Page last updated at 17:12 GMT, Tuesday, 2 September 2008 18:12 UK

Sharif facing corruption cases

Nawaz Sharif (23rd August)
Mr Sharif's party pulled out of government last week

Prosecutors in Pakistan say they are pressing ahead with corruption cases against opposition leader Nawaz Sharif.

The charges were filed after Mr Sharif was ousted as premier in 1999 and his spokesman said they were politically motivated, which the government denies.

Mr Sharif pulled his party out of the coalition last week in a dispute with the main party, the PPP.

Legislators vote for a new president on Saturday and PPP leader Asif Ali Zardari is thought likely to win.

Mr Sharif's party will put up its own candidate for president.


A prosecutor for Pakistan's anti-corruption agency, the National Accountability Bureau, said he had asked a court to review a decision to postpone indefinitely a hearing into charges of corruption and tax evasion facing Mr Sharif.

Sometimes, if you cannot get things done politically, then you try to blackmail the opposition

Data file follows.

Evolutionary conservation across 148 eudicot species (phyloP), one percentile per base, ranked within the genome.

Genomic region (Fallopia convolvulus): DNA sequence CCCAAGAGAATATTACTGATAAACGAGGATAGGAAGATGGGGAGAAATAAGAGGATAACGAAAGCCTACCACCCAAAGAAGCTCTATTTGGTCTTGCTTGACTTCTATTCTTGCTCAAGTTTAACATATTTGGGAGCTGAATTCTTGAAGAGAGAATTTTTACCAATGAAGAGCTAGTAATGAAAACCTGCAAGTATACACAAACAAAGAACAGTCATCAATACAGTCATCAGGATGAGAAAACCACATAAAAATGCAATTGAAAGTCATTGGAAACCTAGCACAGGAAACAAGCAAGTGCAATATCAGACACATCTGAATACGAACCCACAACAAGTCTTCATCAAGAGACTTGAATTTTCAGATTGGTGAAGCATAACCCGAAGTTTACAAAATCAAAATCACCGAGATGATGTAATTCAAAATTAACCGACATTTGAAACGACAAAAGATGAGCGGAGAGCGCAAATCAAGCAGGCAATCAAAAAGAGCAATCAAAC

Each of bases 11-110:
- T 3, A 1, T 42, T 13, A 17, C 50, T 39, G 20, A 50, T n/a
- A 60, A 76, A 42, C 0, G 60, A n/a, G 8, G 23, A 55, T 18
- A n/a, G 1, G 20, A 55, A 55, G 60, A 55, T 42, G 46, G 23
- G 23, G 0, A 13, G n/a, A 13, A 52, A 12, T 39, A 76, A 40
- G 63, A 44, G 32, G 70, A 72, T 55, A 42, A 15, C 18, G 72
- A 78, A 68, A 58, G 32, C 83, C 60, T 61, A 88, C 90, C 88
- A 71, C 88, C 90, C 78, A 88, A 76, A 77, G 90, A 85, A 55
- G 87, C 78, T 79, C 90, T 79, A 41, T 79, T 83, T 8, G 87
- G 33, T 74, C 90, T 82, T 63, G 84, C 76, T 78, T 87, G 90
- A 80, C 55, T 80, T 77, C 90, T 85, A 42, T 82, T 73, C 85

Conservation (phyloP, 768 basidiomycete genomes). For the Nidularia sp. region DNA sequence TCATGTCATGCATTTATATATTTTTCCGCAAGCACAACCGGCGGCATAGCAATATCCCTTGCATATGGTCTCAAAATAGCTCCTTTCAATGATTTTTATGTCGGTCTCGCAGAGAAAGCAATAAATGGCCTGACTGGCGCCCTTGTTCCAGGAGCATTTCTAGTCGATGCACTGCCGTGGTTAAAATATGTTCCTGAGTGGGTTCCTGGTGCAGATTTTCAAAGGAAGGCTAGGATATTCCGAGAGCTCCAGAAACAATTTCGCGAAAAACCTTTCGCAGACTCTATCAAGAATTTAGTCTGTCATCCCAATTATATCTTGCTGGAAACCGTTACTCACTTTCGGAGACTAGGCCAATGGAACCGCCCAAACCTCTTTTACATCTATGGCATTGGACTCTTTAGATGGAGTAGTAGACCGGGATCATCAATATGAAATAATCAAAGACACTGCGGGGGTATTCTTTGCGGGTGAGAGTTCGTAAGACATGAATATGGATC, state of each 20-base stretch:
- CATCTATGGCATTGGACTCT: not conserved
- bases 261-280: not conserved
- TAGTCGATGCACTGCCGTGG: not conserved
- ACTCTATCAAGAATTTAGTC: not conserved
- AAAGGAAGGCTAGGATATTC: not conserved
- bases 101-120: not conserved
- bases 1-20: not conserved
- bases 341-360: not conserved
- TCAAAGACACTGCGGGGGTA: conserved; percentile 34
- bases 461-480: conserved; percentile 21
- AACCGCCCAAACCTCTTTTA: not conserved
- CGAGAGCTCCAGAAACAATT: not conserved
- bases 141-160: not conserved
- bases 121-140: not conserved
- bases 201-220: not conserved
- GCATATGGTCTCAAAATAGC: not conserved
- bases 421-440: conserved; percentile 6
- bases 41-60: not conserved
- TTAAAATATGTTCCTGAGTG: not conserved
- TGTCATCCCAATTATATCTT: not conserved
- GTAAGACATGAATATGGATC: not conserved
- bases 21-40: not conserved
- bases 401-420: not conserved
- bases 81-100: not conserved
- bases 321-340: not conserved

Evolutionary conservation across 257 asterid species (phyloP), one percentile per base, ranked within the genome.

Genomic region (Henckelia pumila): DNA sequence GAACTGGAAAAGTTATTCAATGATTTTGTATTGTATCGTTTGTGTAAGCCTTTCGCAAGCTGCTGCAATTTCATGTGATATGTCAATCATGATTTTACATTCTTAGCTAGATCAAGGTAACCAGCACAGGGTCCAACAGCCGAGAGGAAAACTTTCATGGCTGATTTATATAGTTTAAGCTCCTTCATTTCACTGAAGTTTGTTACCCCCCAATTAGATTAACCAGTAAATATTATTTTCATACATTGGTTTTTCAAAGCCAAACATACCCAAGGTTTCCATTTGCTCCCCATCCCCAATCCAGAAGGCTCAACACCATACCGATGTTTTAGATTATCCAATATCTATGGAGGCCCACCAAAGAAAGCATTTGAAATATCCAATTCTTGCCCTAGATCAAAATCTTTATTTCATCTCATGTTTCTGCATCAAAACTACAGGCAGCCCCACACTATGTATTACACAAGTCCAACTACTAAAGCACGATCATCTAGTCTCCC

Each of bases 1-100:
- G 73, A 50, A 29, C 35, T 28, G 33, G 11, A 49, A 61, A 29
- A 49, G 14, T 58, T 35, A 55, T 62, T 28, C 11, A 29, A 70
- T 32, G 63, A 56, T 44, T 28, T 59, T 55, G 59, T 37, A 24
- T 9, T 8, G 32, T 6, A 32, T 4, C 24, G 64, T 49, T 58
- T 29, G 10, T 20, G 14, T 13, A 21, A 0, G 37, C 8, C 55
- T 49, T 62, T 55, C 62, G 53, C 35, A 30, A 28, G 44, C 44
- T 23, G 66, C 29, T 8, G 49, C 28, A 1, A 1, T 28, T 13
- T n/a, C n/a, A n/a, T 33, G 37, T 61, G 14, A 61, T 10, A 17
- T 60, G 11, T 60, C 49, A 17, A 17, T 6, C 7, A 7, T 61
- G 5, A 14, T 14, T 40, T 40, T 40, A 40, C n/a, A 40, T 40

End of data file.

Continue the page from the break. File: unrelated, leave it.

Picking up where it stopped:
Sharif aide Ahsan Iqbal

"We expect the special judge Central Rawalpindi Courts to hear the case on 4 September," the prosecutor, Zulfiqar Bhutta, told the BBC.

He denied there was any political motive for the move.

A spokesman for Mr Sharif's PML-N said he hoped the governing Pakistan People's Party was not resorting to "blackmail".

"The political process must show maturity and, particularly, the government must realise that these are tried, tested and failed tactics of the past," the spokesman, Ahsan Iqbal, told Dawn Television.

Information Minister Sherry Rehman said the legal moves had nothing to do with the PPP, which she said would "not pursue the politics of revenge".


The PPP and PML-N emerged as the two biggest parties following elections earlier this year, trouncing allies of former President Pervez Musharraf.

They formed a fragile coalition - but their only success was to force him from office last month.

They split over the reinstatement of judges he sacked and who should replace him.

Mr Zardari and his wife, murdered former prime minister Benazir Bhutto, faced a host of corruption allegations over the years.

Correspondents say the PPP fears that if the judges sacked by Mr Musharraf get their jobs back, they may invalidate an amnesty that paved the way for Mr Zardari and Ms Bhutto to return to the country last year.

That would leave Mr Zardari open to prosecution. Mr Sharif was not covered under the amnesty.

Has China's housing bubble burst?
How the world's oldest clove tree defied an empire
Why Royal Ballet principal Sergei Polunin quit


Americas Africa Europe Middle East South Asia Asia Pacific